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Carlos Beltran’s power, speed a rare combo, but sign-stealing scandal complicates case

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Carlos Beltran exited the game on top. His story wasn’t quite finished, though.

Beltran enjoyed a dynamic 20-year career in Major League Baseball, reaching the postseason with five franchises and showing off a combination of power, speed and defense that puts him on a very short list of all-time five-tool players.

His candidacy for baseball’s Hall of Fame is awfully close to slam-dunk territory. But a post-career revelation will make his path to Cooperstown a bit more difficult than a layup.

Two years after Beltran eased into retirement after helping the Houston Astros win the 2017 World Series, his role as a ringleader in their rules-flouting sign-stealing scheme was revealed, throwing a twist into Hall candidacy that was borderline, but tilting toward induction.

Now, we will find out just how much the final chapter of his career will affect his permanent perch in the game’s lore.

USA TODAY Sports examines Beltran’s case:

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Why Beltran belongs in the Hall

Statistically or purely from an aesthetic standpoint, Beltran was one of the game’s most talented players, certainly within his era and by some measures of all time. Beltran hit 435 home runs and stole 312 bases, one of just five in the 400-300 club. The others are in the Hall or would be but for concerns of performance-enhancing drug use: Barry Bonds (762-514), Willie Mays (660-338), Andre Dawson (438-314) and Alex Rodriguez (696-329).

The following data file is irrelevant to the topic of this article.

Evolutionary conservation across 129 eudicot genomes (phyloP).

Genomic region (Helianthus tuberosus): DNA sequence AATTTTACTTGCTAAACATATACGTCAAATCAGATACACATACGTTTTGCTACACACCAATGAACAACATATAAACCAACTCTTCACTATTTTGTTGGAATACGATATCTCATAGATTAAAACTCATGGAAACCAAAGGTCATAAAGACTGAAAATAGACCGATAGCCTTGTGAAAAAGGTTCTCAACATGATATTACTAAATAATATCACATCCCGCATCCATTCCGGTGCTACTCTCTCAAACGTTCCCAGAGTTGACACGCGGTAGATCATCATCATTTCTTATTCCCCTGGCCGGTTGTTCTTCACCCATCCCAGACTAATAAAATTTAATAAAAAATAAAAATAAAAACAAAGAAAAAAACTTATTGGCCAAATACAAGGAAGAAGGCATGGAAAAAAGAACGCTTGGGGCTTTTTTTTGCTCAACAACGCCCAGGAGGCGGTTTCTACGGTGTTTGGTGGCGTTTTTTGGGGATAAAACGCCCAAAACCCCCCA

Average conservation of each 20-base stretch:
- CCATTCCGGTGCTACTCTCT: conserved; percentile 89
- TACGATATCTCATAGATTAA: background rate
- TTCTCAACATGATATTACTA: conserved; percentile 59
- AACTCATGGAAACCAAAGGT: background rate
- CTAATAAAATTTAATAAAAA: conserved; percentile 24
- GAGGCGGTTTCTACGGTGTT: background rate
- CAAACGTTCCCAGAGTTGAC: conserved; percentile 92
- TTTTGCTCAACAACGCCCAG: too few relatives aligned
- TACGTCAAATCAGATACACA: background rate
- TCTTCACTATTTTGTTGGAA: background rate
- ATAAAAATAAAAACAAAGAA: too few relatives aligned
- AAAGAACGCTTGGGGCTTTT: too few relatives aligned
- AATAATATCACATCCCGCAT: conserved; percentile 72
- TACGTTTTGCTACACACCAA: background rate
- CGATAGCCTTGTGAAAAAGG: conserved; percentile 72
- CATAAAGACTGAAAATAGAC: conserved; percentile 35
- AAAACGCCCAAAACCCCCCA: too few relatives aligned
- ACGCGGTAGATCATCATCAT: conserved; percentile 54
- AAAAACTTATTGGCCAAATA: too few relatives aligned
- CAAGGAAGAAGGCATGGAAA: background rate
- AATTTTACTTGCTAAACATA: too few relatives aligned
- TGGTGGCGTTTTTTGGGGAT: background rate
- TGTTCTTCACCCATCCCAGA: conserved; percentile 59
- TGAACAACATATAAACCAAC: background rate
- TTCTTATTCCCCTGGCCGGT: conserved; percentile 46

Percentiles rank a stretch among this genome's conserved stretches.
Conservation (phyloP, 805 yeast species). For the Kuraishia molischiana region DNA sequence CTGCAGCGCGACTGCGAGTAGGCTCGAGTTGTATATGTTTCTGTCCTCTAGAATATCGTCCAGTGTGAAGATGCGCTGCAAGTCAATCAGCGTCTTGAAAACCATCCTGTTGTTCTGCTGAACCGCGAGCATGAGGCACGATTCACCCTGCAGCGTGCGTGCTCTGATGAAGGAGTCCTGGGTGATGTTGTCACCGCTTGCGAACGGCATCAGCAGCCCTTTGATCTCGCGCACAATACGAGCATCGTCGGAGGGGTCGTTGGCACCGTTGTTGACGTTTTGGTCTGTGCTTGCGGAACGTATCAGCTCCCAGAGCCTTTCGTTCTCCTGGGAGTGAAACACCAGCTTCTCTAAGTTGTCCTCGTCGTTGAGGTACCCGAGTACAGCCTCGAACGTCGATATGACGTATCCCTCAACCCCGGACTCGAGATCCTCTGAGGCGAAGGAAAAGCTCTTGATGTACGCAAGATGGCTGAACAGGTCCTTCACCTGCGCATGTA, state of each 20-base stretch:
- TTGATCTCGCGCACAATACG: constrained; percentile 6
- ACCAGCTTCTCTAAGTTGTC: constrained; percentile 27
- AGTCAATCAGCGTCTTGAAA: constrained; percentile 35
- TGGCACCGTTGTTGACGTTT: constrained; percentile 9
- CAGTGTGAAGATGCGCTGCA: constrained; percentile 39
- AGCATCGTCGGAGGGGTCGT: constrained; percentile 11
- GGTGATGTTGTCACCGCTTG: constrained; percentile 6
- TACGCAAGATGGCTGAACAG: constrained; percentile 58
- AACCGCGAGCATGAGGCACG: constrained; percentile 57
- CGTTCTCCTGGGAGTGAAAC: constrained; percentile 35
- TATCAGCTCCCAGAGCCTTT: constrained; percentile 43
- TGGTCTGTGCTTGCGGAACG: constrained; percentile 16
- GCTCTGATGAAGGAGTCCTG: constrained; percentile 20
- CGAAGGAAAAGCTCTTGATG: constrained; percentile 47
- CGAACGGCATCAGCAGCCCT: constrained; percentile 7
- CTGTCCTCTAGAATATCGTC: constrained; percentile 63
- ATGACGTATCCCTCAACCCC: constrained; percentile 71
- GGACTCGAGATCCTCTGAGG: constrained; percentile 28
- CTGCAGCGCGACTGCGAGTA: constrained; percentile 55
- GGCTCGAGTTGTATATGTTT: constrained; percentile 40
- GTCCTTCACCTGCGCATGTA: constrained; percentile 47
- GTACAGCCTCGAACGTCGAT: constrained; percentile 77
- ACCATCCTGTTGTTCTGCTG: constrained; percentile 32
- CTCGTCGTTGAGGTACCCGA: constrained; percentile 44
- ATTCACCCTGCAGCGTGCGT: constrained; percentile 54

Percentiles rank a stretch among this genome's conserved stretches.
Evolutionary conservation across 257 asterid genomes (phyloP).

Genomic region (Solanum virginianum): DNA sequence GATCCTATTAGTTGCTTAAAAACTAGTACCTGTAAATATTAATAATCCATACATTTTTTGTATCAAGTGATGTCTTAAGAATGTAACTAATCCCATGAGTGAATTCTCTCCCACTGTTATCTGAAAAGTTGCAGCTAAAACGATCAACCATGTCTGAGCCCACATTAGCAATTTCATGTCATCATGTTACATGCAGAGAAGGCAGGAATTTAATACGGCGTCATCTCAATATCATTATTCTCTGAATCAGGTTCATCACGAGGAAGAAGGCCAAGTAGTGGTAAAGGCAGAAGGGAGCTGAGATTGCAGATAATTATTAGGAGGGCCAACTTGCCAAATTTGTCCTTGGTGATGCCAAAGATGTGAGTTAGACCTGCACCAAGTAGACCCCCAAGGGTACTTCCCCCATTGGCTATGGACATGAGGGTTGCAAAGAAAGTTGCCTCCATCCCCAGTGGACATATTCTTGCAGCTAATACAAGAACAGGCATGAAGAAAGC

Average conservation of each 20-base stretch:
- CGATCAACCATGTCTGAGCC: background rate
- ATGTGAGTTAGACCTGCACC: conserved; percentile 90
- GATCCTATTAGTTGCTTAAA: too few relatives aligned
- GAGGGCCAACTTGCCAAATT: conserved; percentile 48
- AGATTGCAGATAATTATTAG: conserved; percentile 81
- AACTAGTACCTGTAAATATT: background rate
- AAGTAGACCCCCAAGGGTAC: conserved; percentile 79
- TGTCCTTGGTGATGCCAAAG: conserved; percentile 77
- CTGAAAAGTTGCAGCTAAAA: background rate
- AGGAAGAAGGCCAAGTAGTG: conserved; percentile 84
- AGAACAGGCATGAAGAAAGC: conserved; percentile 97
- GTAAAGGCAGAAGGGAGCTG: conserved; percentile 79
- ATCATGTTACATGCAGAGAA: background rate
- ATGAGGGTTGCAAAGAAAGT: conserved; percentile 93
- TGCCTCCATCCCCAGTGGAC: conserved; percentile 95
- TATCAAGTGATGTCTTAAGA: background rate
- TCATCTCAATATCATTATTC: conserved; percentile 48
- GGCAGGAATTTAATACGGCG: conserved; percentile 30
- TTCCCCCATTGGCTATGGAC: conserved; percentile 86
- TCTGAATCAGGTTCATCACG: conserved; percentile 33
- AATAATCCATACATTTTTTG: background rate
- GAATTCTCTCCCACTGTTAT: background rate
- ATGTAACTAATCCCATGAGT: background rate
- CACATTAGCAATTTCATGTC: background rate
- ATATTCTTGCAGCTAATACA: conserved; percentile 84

Beltran’s trophy case reflects that body of work.

He was a nine-time All-Star and two-time Silver Slugger winner, with two top 10 MVP finishes and three Gold Glove awards. While he started his career amid a woebegone era for the Kansas City Royals (where he won the 1999 AL Rookie of the Year award) Beltran soon became a harbinger of prosperity for several franchises.

A June 2004 trade from the rebuilding Royals to the Astros drove Houston all the way to Game 7 of the NLCS, thanks to Beltran’s eight home runs and 20 for 46 (.435) batting against the Braves and Cardinals. That set the stage for his first stab at free agency, resulting in a seven-year, $119 million contract with the New York Mets.

And he’d return in 2006 to Game 7 of the NLCS, this time getting frozen by an Adam Wainwright curveball as the Cardinals edged the Mets for the pennant. But Beltran hit 41 home runs with a .982 OPS that season,…

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